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Tailoring weight reduction diets based on the gut flora

Posted:  Tuesday, September 22, 2015

Fad diets may not lead to weight loss, but a diet based on gut flora? May be! Clinical Researchers have now formulated a mathematical calculation that helps to predict an individual’s response to a modified diet, based on their gut microbiome composition.

Published in Cell Metabolism, this study characterized the gut microbiome in a group of overweight patients who were then asked to follow a tailored-weight loss diet. The patients not only showed the expected weight loss but those with low-diversity gut microbiome also showed reduced blood and faecal content of certain substances that correlate with health risks such as type 2 diabetes, atherosclerosis and obesity. The health condition of patients with higher gut diversity did not improve as much as the other group.

Micro-organisms participate in metabolism in different ways and human gut microbial composition varies greatly among individuals. The computational algorithm calculated micronutrient content in various foods, and also calculated how diet affects the metabolism in the human gut microbiome. It was found that patients with low gene counts (LGC), having a compressed gut microbiota, respond better to dietary intervention than patients with a high gene count (HGC), due to variation in the metabolism of the gut microbiota in the two groups.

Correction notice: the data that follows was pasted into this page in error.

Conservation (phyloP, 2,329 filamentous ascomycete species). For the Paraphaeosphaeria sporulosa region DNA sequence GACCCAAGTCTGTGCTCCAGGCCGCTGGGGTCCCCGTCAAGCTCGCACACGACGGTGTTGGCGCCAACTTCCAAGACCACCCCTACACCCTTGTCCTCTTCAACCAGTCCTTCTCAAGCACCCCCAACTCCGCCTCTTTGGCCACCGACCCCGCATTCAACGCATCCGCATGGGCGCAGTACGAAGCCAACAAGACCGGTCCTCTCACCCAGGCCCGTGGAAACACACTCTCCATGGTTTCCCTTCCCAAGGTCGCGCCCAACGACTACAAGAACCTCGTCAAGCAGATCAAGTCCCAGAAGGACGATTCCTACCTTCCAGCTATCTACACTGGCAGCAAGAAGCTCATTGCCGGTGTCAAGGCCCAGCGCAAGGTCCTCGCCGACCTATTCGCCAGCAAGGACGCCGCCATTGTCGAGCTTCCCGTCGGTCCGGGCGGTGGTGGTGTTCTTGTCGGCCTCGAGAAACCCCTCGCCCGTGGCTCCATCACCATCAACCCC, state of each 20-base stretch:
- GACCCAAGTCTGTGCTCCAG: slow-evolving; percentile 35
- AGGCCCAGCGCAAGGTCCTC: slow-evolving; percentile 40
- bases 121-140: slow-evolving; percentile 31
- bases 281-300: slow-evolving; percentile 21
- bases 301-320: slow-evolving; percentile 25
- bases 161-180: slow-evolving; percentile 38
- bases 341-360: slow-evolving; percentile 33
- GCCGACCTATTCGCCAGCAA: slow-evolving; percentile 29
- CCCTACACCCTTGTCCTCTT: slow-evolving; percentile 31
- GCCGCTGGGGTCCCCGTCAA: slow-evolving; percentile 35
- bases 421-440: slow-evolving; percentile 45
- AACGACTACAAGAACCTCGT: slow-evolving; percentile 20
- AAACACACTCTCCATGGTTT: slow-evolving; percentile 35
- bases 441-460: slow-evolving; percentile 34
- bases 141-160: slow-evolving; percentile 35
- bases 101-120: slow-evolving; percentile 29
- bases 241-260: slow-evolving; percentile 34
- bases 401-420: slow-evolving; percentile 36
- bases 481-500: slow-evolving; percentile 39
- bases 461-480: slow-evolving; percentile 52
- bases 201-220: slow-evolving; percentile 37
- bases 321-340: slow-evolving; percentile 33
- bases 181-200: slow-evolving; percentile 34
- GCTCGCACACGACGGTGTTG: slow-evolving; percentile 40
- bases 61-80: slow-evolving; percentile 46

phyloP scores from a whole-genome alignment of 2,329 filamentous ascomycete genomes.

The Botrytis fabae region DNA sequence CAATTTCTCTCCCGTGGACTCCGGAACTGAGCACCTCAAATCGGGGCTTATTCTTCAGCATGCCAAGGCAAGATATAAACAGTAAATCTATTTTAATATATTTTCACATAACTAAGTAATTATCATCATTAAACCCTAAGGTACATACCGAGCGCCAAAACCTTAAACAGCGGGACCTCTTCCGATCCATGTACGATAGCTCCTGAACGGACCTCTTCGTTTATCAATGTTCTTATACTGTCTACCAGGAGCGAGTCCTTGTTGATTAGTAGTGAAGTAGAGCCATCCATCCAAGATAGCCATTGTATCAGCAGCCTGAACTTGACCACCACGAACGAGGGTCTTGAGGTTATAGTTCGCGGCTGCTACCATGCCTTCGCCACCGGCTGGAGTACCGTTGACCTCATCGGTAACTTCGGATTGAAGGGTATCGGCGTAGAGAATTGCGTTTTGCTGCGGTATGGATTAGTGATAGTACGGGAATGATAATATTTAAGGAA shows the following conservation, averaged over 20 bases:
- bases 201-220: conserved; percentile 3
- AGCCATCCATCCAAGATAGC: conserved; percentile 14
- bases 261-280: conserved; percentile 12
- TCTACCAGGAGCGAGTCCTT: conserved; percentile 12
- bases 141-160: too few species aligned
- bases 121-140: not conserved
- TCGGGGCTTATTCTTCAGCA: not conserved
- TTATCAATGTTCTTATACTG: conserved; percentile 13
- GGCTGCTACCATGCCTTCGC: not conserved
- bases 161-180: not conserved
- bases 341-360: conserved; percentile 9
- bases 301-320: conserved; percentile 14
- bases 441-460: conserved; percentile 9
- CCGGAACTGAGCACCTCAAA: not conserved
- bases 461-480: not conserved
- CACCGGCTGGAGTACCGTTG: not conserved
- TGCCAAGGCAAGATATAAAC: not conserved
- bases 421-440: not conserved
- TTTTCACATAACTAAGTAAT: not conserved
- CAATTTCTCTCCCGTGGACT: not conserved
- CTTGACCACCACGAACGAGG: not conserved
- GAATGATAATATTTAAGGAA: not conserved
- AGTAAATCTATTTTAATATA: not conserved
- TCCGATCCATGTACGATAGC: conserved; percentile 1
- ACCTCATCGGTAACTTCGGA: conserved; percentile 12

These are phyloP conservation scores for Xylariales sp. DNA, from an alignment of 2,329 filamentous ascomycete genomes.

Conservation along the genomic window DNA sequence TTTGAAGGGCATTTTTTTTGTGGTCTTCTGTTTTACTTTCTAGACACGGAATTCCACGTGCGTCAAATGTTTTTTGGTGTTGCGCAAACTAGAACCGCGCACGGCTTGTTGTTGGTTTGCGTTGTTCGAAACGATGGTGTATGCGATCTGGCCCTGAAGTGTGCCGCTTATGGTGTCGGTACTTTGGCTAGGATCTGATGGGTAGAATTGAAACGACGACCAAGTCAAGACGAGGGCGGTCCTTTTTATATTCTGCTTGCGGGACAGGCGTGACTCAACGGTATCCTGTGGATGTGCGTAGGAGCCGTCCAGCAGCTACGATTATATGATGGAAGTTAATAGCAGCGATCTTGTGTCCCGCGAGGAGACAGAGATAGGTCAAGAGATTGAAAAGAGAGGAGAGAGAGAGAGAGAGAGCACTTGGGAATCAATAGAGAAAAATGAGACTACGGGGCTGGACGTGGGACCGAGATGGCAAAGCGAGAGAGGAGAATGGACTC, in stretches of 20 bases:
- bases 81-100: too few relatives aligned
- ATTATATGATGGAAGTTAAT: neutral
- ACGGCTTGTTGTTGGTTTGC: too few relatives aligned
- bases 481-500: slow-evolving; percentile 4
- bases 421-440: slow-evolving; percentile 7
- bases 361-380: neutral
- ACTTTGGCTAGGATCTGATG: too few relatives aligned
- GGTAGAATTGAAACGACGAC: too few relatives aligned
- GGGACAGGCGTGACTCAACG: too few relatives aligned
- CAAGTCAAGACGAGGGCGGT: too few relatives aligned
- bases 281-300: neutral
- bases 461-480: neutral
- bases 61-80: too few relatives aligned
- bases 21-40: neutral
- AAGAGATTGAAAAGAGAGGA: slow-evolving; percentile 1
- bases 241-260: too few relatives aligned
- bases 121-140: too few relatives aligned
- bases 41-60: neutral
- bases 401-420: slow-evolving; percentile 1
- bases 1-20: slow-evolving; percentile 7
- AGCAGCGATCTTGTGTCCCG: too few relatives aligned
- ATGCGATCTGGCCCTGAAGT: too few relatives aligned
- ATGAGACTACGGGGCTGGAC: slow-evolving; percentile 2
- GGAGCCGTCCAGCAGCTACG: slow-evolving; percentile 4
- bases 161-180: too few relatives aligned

Research has shown a link between gut microbial composition and certain diseases. However the mechanism of interaction of micro-organisms with food, individuals and the inter-relation is not yet completely understood. One finding of the study is that intestine of individuals with low-diversity gut microbiome produce fewer amino acids when on the intervention diet and this could explain the improved blood chemistry.

Jens Nielsen, professor of systems biology at Chalmers and head of the research team, said, "This method allows us to begin identifying each individual bacteria type's metabolism and thus get a handle on the basic mechanisms in human metabolism."

Thus identification of gut microbiome composition can soon enable physicians to tailor diets to achieve weight loss and associated health benefits. The researchers also hope that in the long run, they will be able add intestinal bacterial in patients with metabolic dysfunction. The next generation of probiotics will be designed to integrate with the existing gut microbiota and permanently change for the better.

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